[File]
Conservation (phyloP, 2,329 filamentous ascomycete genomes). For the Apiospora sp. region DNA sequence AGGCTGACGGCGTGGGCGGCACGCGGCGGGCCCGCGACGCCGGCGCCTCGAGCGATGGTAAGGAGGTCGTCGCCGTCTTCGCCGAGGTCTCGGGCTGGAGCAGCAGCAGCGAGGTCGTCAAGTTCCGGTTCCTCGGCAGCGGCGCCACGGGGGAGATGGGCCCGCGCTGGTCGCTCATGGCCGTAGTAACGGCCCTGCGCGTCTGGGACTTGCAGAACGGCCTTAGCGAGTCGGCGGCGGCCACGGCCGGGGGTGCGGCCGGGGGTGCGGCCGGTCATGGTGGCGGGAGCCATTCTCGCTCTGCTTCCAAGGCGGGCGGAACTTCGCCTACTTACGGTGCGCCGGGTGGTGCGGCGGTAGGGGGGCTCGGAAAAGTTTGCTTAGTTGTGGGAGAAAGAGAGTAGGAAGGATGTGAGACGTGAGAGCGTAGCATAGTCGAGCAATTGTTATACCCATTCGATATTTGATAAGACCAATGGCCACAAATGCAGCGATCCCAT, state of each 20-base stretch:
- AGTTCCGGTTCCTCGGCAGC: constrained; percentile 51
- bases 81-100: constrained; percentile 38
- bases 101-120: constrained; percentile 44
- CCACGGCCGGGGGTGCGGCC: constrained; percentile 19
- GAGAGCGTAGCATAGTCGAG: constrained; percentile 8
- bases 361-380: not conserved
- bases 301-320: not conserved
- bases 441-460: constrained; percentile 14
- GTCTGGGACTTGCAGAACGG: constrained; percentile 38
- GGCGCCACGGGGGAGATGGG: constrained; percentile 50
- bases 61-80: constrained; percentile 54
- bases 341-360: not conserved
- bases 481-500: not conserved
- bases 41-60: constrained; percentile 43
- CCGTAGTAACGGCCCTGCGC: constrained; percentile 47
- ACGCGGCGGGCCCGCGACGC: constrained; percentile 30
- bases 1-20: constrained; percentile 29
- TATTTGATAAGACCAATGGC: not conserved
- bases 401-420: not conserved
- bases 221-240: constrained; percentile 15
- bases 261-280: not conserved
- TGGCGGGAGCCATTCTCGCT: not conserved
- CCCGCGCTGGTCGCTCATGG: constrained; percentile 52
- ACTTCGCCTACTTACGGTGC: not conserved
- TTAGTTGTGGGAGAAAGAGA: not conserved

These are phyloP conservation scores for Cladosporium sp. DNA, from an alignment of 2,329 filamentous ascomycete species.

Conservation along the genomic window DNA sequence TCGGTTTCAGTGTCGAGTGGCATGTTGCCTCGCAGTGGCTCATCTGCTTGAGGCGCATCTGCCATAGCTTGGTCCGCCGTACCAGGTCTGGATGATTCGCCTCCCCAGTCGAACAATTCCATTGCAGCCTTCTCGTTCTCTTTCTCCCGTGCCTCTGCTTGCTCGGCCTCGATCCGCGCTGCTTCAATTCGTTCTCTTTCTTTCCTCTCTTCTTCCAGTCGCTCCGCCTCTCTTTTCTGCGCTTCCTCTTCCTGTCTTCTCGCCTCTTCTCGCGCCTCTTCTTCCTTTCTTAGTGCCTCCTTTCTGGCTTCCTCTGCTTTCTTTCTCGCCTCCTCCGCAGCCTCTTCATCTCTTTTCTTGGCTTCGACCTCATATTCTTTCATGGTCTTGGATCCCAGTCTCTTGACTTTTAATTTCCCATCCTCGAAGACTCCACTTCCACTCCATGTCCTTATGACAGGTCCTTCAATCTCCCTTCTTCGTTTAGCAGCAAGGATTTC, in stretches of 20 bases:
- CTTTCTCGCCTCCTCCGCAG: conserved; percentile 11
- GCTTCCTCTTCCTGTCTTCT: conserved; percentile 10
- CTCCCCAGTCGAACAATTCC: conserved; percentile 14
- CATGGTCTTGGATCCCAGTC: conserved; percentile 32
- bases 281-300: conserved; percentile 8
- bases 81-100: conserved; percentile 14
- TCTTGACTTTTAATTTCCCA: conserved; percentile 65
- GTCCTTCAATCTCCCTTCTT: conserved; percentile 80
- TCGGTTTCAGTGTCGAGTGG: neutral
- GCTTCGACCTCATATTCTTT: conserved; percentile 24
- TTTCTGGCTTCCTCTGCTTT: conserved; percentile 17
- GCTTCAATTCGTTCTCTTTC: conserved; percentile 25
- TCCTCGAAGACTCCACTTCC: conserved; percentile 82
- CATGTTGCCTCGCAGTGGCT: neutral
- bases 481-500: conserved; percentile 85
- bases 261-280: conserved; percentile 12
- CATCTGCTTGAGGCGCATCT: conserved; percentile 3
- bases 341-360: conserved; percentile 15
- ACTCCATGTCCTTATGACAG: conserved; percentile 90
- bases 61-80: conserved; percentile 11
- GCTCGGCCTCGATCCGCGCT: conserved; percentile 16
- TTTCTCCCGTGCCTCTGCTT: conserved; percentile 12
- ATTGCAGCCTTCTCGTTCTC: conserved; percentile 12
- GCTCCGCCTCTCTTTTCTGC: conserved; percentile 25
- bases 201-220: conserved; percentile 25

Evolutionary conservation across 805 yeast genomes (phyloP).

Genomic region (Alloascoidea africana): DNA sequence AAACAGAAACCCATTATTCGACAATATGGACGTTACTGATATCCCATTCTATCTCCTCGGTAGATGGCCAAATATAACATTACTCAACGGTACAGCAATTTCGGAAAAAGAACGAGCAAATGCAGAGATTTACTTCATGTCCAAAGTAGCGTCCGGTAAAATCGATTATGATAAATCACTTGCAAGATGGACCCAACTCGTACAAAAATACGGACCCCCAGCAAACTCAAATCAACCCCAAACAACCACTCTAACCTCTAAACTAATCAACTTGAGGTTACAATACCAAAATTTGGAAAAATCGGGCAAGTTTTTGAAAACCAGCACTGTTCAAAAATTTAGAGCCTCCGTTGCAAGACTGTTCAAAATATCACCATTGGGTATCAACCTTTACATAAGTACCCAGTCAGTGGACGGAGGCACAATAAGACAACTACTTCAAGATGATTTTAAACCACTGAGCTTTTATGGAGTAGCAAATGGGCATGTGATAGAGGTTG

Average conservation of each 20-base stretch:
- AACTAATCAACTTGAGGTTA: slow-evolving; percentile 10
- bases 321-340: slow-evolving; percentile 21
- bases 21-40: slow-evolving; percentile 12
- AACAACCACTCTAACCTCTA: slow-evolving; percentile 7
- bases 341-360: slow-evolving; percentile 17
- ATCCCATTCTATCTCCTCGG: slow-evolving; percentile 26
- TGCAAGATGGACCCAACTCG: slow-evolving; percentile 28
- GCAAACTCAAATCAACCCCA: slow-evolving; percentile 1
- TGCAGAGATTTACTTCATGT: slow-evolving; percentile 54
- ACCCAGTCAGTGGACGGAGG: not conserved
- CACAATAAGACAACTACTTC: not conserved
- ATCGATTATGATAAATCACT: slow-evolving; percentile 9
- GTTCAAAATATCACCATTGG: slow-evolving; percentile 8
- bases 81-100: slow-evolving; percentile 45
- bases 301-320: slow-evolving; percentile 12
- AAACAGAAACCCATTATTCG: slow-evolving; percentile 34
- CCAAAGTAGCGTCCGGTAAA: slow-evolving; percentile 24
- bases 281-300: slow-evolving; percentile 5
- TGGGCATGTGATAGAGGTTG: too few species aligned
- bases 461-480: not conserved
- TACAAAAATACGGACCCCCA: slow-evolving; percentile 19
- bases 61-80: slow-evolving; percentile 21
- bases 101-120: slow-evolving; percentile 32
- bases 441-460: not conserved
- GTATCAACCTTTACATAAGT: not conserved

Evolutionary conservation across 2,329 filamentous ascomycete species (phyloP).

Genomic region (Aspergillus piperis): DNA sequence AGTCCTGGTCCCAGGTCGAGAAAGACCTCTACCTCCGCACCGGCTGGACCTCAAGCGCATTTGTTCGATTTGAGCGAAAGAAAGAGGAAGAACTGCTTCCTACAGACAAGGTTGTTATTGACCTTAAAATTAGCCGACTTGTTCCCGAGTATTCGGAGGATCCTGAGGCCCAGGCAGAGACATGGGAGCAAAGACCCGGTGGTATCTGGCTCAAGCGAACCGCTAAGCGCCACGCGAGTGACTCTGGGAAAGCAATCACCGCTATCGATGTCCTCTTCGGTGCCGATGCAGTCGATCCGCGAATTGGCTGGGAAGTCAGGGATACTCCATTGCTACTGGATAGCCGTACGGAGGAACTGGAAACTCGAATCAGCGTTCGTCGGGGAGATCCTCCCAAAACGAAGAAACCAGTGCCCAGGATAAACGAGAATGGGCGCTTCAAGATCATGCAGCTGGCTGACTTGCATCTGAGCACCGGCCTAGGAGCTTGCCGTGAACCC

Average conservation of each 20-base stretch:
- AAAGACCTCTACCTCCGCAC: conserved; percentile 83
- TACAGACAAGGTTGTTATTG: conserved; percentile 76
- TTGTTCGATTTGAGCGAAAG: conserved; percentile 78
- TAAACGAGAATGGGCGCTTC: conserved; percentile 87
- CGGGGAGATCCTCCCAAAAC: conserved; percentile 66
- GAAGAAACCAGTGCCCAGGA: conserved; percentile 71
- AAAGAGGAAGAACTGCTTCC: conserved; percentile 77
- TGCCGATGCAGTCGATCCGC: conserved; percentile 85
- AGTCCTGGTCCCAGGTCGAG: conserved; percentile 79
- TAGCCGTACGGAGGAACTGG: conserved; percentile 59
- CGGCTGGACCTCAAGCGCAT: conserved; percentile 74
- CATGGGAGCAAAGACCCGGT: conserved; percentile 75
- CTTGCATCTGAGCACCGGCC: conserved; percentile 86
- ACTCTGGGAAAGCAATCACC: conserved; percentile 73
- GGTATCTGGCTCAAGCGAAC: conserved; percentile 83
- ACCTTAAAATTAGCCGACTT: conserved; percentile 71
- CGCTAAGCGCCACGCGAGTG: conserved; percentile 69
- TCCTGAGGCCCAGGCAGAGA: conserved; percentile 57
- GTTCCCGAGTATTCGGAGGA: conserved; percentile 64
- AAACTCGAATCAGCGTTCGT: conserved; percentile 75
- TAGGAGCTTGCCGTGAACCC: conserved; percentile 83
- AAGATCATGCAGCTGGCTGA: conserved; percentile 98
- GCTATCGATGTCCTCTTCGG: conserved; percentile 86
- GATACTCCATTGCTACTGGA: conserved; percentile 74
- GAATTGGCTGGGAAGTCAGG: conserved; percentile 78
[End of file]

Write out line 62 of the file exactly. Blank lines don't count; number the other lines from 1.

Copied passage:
- ATCCCATTCTATCTCCTCGG: slow-evolving; percentile 26